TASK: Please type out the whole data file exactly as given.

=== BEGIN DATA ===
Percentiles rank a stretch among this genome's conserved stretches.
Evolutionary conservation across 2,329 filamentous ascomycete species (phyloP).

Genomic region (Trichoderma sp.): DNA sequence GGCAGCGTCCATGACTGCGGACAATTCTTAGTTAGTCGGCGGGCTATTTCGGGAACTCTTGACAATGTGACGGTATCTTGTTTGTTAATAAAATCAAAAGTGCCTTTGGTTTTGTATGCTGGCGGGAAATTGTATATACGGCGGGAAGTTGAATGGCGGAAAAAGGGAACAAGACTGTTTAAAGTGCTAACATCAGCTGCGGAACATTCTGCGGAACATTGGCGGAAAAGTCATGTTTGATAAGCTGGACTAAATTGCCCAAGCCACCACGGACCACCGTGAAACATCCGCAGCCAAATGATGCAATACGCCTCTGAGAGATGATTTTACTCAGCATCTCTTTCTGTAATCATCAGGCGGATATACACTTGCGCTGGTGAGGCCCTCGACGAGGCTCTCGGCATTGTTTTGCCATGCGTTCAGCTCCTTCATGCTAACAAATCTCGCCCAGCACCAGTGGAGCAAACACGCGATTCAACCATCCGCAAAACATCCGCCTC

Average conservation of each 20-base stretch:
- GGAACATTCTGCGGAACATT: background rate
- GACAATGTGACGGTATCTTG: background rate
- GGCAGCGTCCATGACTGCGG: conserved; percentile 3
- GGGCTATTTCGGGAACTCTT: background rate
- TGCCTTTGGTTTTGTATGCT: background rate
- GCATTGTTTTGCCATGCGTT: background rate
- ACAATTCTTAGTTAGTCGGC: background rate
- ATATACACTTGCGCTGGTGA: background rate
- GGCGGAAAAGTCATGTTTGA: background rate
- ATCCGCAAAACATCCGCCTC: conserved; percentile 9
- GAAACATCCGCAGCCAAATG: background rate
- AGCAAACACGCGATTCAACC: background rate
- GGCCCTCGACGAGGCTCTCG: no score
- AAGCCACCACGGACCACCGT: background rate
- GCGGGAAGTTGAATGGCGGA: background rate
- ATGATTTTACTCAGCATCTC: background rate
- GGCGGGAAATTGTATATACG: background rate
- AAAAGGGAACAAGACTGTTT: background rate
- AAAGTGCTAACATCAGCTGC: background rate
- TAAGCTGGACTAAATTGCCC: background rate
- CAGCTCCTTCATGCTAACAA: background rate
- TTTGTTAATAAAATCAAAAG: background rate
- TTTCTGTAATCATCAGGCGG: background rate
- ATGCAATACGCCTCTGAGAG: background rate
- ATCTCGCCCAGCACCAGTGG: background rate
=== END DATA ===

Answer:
Percentiles rank a stretch among this genome's conserved stretches.
Evolutionary conservation across 2,329 filamentous ascomycete species (phyloP).

Genomic region (Trichoderma sp.): DNA sequence GGCAGCGTCCATGACTGCGGACAATTCTTAGTTAGTCGGCGGGCTATTTCGGGAACTCTTGACAATGTGACGGTATCTTGTTTGTTAATAAAATCAAAAGTGCCTTTGGTTTTGTATGCTGGCGGGAAATTGTATATACGGCGGGAAGTTGAATGGCGGAAAAAGGGAACAAGACTGTTTAAAGTGCTAACATCAGCTGCGGAACATTCTGCGGAACATTGGCGGAAAAGTCATGTTTGATAAGCTGGACTAAATTGCCCAAGCCACCACGGACCACCGTGAAACATCCGCAGCCAAATGATGCAATACGCCTCTGAGAGATGATTTTACTCAGCATCTCTTTCTGTAATCATCAGGCGGATATACACTTGCGCTGGTGAGGCCCTCGACGAGGCTCTCGGCATTGTTTTGCCATGCGTTCAGCTCCTTCATGCTAACAAATCTCGCCCAGCACCAGTGGAGCAAACACGCGATTCAACCATCCGCAAAACATCCGCCTC

Average conservation of each 20-base stretch:
- GGAACATTCTGCGGAACATT: background rate
- GACAATGTGACGGTATCTTG: background rate
- GGCAGCGTCCATGACTGCGG: conserved; percentile 3
- GGGCTATTTCGGGAACTCTT: background rate
- TGCCTTTGGTTTTGTATGCT: background rate
- GCATTGTTTTGCCATGCGTT: background rate
- ACAATTCTTAGTTAGTCGGC: background rate
- ATATACACTTGCGCTGGTGA: background rate
- GGCGGAAAAGTCATGTTTGA: background rate
- ATCCGCAAAACATCCGCCTC: conserved; percentile 9
- GAAACATCCGCAGCCAAATG: background rate
- AGCAAACACGCGATTCAACC: background rate
- GGCCCTCGACGAGGCTCTCG: no score
- AAGCCACCACGGACCACCGT: background rate
- GCGGGAAGTTGAATGGCGGA: background rate
- ATGATTTTACTCAGCATCTC: background rate
- GGCGGGAAATTGTATATACG: background rate
- AAAAGGGAACAAGACTGTTT: background rate
- AAAGTGCTAACATCAGCTGC: background rate
- TAAGCTGGACTAAATTGCCC: background rate
- CAGCTCCTTCATGCTAACAA: background rate
- TTTGTTAATAAAATCAAAAG: background rate
- TTTCTGTAATCATCAGGCGG: background rate
- ATGCAATACGCCTCTGAGAG: background rate
- ATCTCGCCCAGCACCAGTGG: background rate